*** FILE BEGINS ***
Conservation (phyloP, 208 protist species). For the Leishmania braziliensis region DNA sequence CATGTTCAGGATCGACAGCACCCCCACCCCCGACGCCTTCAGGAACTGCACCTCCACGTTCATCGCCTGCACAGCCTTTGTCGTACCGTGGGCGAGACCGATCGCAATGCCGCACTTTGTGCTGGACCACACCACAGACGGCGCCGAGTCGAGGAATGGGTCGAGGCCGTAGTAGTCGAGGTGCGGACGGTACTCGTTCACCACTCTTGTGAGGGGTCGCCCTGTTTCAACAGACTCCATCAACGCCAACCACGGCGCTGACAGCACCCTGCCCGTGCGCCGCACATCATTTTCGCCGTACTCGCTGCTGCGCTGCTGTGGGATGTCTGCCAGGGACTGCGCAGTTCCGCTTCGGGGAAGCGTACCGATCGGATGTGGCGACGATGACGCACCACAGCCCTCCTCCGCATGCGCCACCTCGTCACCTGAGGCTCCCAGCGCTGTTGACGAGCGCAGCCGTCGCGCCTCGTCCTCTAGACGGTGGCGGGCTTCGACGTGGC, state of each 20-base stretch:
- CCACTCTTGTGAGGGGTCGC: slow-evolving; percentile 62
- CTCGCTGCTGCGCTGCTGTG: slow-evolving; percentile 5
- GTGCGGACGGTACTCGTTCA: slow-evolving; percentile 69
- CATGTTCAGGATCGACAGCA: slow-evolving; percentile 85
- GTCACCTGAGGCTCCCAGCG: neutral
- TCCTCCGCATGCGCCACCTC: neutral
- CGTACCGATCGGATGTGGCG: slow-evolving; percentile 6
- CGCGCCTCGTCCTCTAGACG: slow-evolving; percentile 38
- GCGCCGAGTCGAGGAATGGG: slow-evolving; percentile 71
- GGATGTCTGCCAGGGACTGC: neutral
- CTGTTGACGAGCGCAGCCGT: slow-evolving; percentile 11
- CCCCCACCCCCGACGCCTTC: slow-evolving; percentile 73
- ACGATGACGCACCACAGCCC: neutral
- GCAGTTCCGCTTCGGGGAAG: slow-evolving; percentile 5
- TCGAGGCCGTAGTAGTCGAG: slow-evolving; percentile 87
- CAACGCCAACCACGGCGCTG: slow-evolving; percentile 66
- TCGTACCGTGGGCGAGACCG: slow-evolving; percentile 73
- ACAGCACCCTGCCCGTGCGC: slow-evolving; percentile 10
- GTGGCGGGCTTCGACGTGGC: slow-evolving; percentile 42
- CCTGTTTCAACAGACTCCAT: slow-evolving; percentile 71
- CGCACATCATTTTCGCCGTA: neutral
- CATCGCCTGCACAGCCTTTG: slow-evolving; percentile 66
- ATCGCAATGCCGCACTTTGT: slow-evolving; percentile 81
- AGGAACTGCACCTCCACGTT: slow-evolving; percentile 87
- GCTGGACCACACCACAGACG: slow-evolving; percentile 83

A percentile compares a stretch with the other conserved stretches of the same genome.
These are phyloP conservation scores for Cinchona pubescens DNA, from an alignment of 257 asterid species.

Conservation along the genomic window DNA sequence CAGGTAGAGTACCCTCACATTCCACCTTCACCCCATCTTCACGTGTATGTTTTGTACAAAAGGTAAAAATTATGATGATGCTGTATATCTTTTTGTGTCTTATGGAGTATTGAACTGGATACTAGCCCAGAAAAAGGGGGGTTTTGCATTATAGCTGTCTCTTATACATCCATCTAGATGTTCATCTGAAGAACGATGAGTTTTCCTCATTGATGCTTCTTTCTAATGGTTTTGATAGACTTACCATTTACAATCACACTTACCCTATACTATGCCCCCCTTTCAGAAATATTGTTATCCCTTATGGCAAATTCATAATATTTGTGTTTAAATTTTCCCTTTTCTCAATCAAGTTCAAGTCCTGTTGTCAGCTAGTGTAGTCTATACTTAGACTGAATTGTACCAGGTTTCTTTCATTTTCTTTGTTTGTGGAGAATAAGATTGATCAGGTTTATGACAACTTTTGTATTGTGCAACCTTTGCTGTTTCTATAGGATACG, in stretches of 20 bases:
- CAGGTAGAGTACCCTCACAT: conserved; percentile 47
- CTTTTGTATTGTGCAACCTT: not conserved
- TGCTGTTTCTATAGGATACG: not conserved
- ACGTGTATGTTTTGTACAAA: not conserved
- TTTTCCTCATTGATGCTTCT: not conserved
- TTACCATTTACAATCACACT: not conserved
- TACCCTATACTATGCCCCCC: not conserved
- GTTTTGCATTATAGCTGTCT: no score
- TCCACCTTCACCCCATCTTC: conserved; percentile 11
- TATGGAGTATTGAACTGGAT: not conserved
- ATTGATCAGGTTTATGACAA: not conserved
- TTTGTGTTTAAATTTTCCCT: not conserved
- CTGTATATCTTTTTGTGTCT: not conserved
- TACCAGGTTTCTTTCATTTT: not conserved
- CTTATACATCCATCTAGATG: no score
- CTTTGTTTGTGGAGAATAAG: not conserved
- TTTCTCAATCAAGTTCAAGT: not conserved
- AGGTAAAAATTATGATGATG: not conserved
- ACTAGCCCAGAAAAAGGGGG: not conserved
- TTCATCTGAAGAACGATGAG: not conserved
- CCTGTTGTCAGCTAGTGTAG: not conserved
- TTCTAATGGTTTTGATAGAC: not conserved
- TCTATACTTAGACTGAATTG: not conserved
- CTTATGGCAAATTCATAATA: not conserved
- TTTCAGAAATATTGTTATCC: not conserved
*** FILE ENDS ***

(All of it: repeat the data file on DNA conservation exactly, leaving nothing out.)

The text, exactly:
Conservation (phyloP, 208 protist species). For the Leishmania braziliensis region DNA sequence CATGTTCAGGATCGACAGCACCCCCACCCCCGACGCCTTCAGGAACTGCACCTCCACGTTCATCGCCTGCACAGCCTTTGTCGTACCGTGGGCGAGACCGATCGCAATGCCGCACTTTGTGCTGGACCACACCACAGACGGCGCCGAGTCGAGGAATGGGTCGAGGCCGTAGTAGTCGAGGTGCGGACGGTACTCGTTCACCACTCTTGTGAGGGGTCGCCCTGTTTCAACAGACTCCATCAACGCCAACCACGGCGCTGACAGCACCCTGCCCGTGCGCCGCACATCATTTTCGCCGTACTCGCTGCTGCGCTGCTGTGGGATGTCTGCCAGGGACTGCGCAGTTCCGCTTCGGGGAAGCGTACCGATCGGATGTGGCGACGATGACGCACCACAGCCCTCCTCCGCATGCGCCACCTCGTCACCTGAGGCTCCCAGCGCTGTTGACGAGCGCAGCCGTCGCGCCTCGTCCTCTAGACGGTGGCGGGCTTCGACGTGGC, state of each 20-base stretch:
- CCACTCTTGTGAGGGGTCGC: slow-evolving; percentile 62
- CTCGCTGCTGCGCTGCTGTG: slow-evolving; percentile 5
- GTGCGGACGGTACTCGTTCA: slow-evolving; percentile 69
- CATGTTCAGGATCGACAGCA: slow-evolving; percentile 85
- GTCACCTGAGGCTCCCAGCG: neutral
- TCCTCCGCATGCGCCACCTC: neutral
- CGTACCGATCGGATGTGGCG: slow-evolving; percentile 6
- CGCGCCTCGTCCTCTAGACG: slow-evolving; percentile 38
- GCGCCGAGTCGAGGAATGGG: slow-evolving; percentile 71
- GGATGTCTGCCAGGGACTGC: neutral
- CTGTTGACGAGCGCAGCCGT: slow-evolving; percentile 11
- CCCCCACCCCCGACGCCTTC: slow-evolving; percentile 73
- ACGATGACGCACCACAGCCC: neutral
- GCAGTTCCGCTTCGGGGAAG: slow-evolving; percentile 5
- TCGAGGCCGTAGTAGTCGAG: slow-evolving; percentile 87
- CAACGCCAACCACGGCGCTG: slow-evolving; percentile 66
- TCGTACCGTGGGCGAGACCG: slow-evolving; percentile 73
- ACAGCACCCTGCCCGTGCGC: slow-evolving; percentile 10
- GTGGCGGGCTTCGACGTGGC: slow-evolving; percentile 42
- CCTGTTTCAACAGACTCCAT: slow-evolving; percentile 71
- CGCACATCATTTTCGCCGTA: neutral
- CATCGCCTGCACAGCCTTTG: slow-evolving; percentile 66
- ATCGCAATGCCGCACTTTGT: slow-evolving; percentile 81
- AGGAACTGCACCTCCACGTT: slow-evolving; percentile 87
- GCTGGACCACACCACAGACG: slow-evolving; percentile 83

A percentile compares a stretch with the other conserved stretches of the same genome.
These are phyloP conservation scores for Cinchona pubescens DNA, from an alignment of 257 asterid species.

Conservation along the genomic window DNA sequence CAGGTAGAGTACCCTCACATTCCACCTTCACCCCATCTTCACGTGTATGTTTTGTACAAAAGGTAAAAATTATGATGATGCTGTATATCTTTTTGTGTCTTATGGAGTATTGAACTGGATACTAGCCCAGAAAAAGGGGGGTTTTGCATTATAGCTGTCTCTTATACATCCATCTAGATGTTCATCTGAAGAACGATGAGTTTTCCTCATTGATGCTTCTTTCTAATGGTTTTGATAGACTTACCATTTACAATCACACTTACCCTATACTATGCCCCCCTTTCAGAAATATTGTTATCCCTTATGGCAAATTCATAATATTTGTGTTTAAATTTTCCCTTTTCTCAATCAAGTTCAAGTCCTGTTGTCAGCTAGTGTAGTCTATACTTAGACTGAATTGTACCAGGTTTCTTTCATTTTCTTTGTTTGTGGAGAATAAGATTGATCAGGTTTATGACAACTTTTGTATTGTGCAACCTTTGCTGTTTCTATAGGATACG, in stretches of 20 bases:
- CAGGTAGAGTACCCTCACAT: conserved; percentile 47
- CTTTTGTATTGTGCAACCTT: not conserved
- TGCTGTTTCTATAGGATACG: not conserved
- ACGTGTATGTTTTGTACAAA: not conserved
- TTTTCCTCATTGATGCTTCT: not conserved
- TTACCATTTACAATCACACT: not conserved
- TACCCTATACTATGCCCCCC: not conserved
- GTTTTGCATTATAGCTGTCT: no score
- TCCACCTTCACCCCATCTTC: conserved; percentile 11
- TATGGAGTATTGAACTGGAT: not conserved
- ATTGATCAGGTTTATGACAA: not conserved
- TTTGTGTTTAAATTTTCCCT: not conserved
- CTGTATATCTTTTTGTGTCT: not conserved
- TACCAGGTTTCTTTCATTTT: not conserved
- CTTATACATCCATCTAGATG: no score
- CTTTGTTTGTGGAGAATAAG: not conserved
- TTTCTCAATCAAGTTCAAGT: not conserved
- AGGTAAAAATTATGATGATG: not conserved
- ACTAGCCCAGAAAAAGGGGG: not conserved
- TTCATCTGAAGAACGATGAG: not conserved
- CCTGTTGTCAGCTAGTGTAG: not conserved
- TTCTAATGGTTTTGATAGAC: not conserved
- TCTATACTTAGACTGAATTG: not conserved
- CTTATGGCAAATTCATAATA: not conserved
- TTTCAGAAATATTGTTATCC: not conserved